Like the squat, the lunge works a lot of muscles including the whole of the lower body. It can be performed either from the floor or with the rear foot elevated on a bench, using either dumbbells (easier) or barbells (more difficult).

It requires movement at the ankle, knee and hip to be performed making it a compound exercise that’s great for building up the legs.

Here’s how you do the standard lunge and the Bulgarian split squat (rear-foot elevated lunge):

Dip

The dip is another chest, shoulder and triceps exercise that works multiple muscle with movement at the elbow and shoulder.

When done weighted and with good form it can be a great additional to a chest or shoulder workout or even used as a bench press alternative.

Here’s how you do it:

 

The Advantages of Compound Exercises

There are several big benefits to prioritising compound movements in your workouts;


#1 – Compound exercises train a lot of muscles at once

The more muscles you can train the greater your potential for strength and muscle growth.

Not to mention, training multiple muscles in one exercise does the work of several isolation exercises in one go, saving time in your workouts.

Tip: if you’re ever short of time in the gym then you can ditch the isolation exercises and focus purely on the compound exercises.


#2 – Compound exercises allow you to lift a lot of weight

The more muscles an exercise uses, the more force you can generate, the more weight you can lift.

The more you can lift the better you can apply progressive overload and the more regularly you apply progressive overload the more strength and muscle you can build.

Win, win.

 

What Are Isolation Exercises?

Isolation exercises are any exercise that work a single muscle group through a single joint action.

For example, the bicep curl only trains the bicep with movement at the elbow joint.

The lateral raise only works the side head of the shoulder with movement at the shoulder joint.

Isolation exercises don’t allow you to lift as much weight as compound exercises but do allow you to target specific, smaller and more stubborn muscles.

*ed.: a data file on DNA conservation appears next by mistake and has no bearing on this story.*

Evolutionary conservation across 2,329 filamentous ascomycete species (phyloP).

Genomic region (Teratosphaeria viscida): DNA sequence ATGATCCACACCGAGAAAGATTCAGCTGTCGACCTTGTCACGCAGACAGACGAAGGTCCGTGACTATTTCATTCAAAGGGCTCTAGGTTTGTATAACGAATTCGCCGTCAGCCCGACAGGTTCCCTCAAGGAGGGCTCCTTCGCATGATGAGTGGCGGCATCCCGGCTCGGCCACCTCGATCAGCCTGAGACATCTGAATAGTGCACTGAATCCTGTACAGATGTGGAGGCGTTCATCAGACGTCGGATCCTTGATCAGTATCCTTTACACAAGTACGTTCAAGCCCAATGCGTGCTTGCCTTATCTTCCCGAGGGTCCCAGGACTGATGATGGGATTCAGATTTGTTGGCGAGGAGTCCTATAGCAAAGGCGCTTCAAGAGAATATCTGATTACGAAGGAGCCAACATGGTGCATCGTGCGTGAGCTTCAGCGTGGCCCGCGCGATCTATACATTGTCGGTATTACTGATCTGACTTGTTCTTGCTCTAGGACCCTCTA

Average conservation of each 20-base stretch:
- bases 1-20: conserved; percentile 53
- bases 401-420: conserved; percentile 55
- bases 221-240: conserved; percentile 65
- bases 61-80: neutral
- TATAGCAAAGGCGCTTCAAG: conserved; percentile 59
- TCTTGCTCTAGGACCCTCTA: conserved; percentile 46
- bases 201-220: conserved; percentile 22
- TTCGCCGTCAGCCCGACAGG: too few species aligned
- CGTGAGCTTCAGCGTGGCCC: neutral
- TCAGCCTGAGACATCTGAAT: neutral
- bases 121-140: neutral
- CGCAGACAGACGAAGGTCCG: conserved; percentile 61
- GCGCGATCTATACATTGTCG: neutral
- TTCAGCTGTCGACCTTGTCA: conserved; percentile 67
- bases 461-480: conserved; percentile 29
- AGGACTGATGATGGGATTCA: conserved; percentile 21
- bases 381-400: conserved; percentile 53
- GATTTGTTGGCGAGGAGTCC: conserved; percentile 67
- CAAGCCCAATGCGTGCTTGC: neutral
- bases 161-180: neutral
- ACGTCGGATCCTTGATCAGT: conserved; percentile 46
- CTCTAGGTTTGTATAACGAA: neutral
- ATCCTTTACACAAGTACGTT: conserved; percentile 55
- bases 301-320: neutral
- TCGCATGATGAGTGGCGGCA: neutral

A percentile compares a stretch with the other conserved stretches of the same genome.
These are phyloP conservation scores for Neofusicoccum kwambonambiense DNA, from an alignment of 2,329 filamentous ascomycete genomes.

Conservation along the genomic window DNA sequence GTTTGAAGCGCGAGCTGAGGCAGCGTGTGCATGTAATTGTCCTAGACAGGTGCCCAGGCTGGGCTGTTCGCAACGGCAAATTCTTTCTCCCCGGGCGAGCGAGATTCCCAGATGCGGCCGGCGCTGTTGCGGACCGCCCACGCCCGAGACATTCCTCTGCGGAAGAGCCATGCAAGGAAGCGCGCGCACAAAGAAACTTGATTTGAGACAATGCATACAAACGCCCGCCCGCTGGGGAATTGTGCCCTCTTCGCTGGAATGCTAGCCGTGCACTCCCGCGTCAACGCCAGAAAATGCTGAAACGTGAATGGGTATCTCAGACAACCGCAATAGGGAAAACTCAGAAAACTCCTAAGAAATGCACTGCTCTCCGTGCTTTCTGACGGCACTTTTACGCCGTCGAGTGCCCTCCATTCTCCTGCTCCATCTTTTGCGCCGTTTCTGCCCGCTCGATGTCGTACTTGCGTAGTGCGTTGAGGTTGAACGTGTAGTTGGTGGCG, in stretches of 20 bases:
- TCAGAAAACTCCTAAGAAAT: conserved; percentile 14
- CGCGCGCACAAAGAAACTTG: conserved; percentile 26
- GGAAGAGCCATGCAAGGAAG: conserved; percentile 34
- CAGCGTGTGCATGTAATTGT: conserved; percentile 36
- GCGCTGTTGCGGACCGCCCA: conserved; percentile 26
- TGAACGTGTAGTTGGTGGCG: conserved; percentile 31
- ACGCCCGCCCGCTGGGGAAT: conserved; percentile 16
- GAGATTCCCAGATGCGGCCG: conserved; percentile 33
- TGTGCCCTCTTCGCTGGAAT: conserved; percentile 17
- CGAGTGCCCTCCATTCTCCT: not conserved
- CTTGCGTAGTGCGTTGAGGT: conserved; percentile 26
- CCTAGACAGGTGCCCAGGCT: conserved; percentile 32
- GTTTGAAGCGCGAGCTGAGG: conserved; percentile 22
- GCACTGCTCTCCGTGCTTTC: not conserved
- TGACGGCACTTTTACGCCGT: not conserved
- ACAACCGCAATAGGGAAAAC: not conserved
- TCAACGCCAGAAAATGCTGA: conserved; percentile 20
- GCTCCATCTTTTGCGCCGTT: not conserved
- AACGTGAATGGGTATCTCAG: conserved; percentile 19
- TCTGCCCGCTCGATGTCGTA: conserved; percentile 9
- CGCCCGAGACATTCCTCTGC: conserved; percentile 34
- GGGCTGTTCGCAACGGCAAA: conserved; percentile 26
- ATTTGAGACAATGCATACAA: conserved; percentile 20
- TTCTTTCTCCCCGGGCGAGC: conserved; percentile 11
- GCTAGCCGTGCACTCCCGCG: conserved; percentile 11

A List of Common Isolation Exercises

There are a large number of isolation exercise that work all parts of the body, but perhaps the most common are;

Bicep Curl

The bicep curl, both barbell and dumbbell, trains the bicep with movement only at the elbow joint making it an isolation exercise.

It can be used to great effect to increase strength and size of the arms.

Here’s how to do both the barbell bicep curl and the dumbbell hammer curl (the second video is a bit old but still gives you everything you need):

Lateral Raise

Also known as lat raises for short this exercise focuses directly of the side head of the shoulders with movement at the shoulder joint.

When used in conjunction with other exercises that work the remaining 2 heads (front and back) of the shoulder muscle it can be used to build big, strong delts.

Here’s how to do it:

Front Raise

Similar to the lateral raises except it’s performed in front of the body and targets the front head of the shoulder.

It too only uses movement of the shoulder joint and can be performed with dumbbells, weight plate or cables.

Here’s how to do it:

Chest Fly

Used to isolate the chest muscle and work it with overloading the shoulders and triceps the chest fly trains the chest with movement at the shoulder joint.

This exercise can be used in a number of ways to help with chest development and lends itself to both flat and incline variations using either dumbbells, machines or cables.

Here’s how to do it:

Rear Delt Fly

As the name suggests this exercise works the rear of the shoulder with movement at the shoulder joint and is perfect for rounding out the shoulders with some direct work on the rear head.

Here’s how to do it: